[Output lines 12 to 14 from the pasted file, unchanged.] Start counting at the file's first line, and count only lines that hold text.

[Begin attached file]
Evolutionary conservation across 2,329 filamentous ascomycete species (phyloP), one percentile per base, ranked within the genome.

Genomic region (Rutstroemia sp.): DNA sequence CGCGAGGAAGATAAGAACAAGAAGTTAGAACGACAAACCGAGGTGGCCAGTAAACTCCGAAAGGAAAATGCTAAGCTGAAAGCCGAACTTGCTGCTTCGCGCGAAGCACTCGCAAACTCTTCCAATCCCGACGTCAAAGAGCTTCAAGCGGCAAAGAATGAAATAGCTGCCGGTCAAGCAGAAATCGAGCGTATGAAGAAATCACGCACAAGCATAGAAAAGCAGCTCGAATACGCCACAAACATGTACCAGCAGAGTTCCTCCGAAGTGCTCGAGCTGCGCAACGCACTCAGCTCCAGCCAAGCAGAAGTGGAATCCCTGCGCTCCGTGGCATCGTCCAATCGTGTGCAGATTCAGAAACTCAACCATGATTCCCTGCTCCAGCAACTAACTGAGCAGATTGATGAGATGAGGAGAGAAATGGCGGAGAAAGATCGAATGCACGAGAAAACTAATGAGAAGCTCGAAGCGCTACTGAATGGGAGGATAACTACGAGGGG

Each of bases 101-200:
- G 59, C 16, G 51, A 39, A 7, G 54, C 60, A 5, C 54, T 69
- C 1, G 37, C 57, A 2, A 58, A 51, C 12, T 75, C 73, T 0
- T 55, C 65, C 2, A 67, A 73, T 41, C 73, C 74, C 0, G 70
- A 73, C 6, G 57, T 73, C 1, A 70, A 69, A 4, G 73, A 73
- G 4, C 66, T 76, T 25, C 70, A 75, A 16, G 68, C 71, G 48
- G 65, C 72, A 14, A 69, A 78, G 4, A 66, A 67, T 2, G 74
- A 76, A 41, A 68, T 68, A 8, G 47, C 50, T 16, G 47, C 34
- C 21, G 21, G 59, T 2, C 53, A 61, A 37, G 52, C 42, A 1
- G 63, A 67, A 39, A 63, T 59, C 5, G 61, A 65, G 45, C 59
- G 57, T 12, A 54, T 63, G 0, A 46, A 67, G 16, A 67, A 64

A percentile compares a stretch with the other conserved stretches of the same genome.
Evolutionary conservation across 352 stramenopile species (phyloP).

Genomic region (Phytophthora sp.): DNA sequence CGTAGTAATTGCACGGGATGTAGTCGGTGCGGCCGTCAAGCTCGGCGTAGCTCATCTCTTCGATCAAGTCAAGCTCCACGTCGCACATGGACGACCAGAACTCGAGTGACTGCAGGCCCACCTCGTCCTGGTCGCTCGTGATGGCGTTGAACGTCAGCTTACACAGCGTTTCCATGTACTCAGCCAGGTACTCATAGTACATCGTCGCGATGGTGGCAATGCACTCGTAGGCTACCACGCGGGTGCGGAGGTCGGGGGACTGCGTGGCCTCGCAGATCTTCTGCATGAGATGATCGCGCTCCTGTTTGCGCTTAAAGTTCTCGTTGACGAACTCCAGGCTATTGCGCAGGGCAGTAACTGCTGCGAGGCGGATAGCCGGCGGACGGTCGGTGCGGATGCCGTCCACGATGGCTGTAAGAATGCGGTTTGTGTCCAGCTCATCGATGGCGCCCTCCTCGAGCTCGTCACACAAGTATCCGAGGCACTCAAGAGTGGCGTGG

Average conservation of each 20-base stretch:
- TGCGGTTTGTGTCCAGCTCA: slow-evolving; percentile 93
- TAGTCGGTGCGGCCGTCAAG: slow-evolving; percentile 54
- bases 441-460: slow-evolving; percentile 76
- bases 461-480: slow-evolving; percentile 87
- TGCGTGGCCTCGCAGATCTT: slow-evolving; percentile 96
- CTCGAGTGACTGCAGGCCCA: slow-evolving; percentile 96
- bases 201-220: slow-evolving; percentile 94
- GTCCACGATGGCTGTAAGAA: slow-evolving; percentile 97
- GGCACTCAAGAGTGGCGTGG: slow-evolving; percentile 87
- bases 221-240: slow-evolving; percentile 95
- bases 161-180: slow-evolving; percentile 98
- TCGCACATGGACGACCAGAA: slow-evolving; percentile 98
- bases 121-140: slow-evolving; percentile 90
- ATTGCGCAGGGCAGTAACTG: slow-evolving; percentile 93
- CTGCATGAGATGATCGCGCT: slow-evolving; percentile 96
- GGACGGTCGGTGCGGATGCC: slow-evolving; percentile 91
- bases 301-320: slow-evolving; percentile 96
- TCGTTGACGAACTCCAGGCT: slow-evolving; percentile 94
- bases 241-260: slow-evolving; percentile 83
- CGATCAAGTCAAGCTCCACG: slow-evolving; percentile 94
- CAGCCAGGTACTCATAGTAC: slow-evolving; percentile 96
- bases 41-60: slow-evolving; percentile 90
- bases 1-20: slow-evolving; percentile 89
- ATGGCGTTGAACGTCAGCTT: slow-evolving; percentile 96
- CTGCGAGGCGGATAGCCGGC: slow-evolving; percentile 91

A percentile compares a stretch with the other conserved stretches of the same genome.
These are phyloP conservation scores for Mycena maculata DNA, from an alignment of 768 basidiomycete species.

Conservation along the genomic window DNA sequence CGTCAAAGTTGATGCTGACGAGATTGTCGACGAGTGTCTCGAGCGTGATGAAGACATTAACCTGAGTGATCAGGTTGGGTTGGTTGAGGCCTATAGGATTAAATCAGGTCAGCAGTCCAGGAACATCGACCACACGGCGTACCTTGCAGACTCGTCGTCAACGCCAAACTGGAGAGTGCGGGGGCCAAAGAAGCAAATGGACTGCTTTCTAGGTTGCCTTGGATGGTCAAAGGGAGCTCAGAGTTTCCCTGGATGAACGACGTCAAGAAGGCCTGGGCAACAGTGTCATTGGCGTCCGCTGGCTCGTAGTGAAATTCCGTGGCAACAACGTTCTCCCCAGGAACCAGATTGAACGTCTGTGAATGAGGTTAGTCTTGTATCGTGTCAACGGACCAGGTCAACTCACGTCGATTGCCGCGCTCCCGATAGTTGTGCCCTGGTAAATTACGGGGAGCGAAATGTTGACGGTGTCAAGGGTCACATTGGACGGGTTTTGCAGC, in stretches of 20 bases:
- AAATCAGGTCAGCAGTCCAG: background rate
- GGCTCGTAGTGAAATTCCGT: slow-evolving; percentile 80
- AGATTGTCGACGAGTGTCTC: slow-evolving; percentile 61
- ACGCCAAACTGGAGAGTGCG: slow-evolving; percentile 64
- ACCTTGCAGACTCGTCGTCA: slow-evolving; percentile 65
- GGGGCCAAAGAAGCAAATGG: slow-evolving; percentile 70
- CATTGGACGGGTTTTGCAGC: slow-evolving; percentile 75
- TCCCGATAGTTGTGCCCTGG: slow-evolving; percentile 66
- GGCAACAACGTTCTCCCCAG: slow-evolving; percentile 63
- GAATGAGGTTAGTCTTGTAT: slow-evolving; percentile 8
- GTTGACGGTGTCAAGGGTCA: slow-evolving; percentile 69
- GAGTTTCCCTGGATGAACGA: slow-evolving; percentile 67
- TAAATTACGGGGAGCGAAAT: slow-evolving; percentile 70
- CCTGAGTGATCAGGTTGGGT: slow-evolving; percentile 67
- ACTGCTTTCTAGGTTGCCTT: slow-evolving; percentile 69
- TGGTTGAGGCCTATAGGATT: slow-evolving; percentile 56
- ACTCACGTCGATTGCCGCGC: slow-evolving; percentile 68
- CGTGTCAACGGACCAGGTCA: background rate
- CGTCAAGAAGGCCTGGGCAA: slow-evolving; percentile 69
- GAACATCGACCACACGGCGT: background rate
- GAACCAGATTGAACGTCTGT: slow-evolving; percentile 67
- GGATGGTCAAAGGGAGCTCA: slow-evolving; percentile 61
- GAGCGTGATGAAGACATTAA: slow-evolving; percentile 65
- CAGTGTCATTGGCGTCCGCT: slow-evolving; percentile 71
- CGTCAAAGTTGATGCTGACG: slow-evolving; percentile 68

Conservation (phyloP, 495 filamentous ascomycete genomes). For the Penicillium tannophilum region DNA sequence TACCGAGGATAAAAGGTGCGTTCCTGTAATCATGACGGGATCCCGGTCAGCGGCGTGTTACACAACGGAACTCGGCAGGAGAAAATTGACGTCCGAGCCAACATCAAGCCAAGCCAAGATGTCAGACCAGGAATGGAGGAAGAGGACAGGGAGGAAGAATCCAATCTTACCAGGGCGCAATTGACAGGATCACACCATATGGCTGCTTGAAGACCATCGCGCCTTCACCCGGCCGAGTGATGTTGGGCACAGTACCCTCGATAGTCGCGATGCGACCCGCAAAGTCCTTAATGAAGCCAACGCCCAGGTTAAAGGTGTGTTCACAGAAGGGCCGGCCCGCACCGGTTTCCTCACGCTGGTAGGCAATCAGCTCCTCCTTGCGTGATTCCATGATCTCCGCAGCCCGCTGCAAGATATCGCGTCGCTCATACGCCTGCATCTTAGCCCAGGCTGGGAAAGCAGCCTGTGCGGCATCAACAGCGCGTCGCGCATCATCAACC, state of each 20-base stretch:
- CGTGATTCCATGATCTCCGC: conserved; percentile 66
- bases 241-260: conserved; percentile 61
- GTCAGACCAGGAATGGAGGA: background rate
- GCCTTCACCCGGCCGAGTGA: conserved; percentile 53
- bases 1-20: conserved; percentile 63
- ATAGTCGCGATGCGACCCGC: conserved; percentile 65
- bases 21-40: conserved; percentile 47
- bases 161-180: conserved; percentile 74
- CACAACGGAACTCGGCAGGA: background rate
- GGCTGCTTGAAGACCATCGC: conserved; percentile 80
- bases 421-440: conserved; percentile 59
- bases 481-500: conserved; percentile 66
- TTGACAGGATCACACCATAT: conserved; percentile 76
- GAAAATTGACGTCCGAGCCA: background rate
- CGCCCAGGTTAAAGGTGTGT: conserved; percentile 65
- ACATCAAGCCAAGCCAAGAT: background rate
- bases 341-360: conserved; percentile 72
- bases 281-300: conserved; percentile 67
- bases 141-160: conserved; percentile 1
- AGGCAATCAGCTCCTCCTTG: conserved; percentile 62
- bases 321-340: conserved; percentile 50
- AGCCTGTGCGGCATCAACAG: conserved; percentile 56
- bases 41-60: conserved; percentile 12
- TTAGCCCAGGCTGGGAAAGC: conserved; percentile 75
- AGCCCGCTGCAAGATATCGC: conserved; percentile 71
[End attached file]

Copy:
- G 63, A 67, A 39, A 63, T 59, C 5, G 61, A 65, G 45, C 59
- G 57, T 12, A 54, T 63, G 0, A 46, A 67, G 16, A 67, A 64

A percentile compares a stretch with the other conserved stretches of the same genome.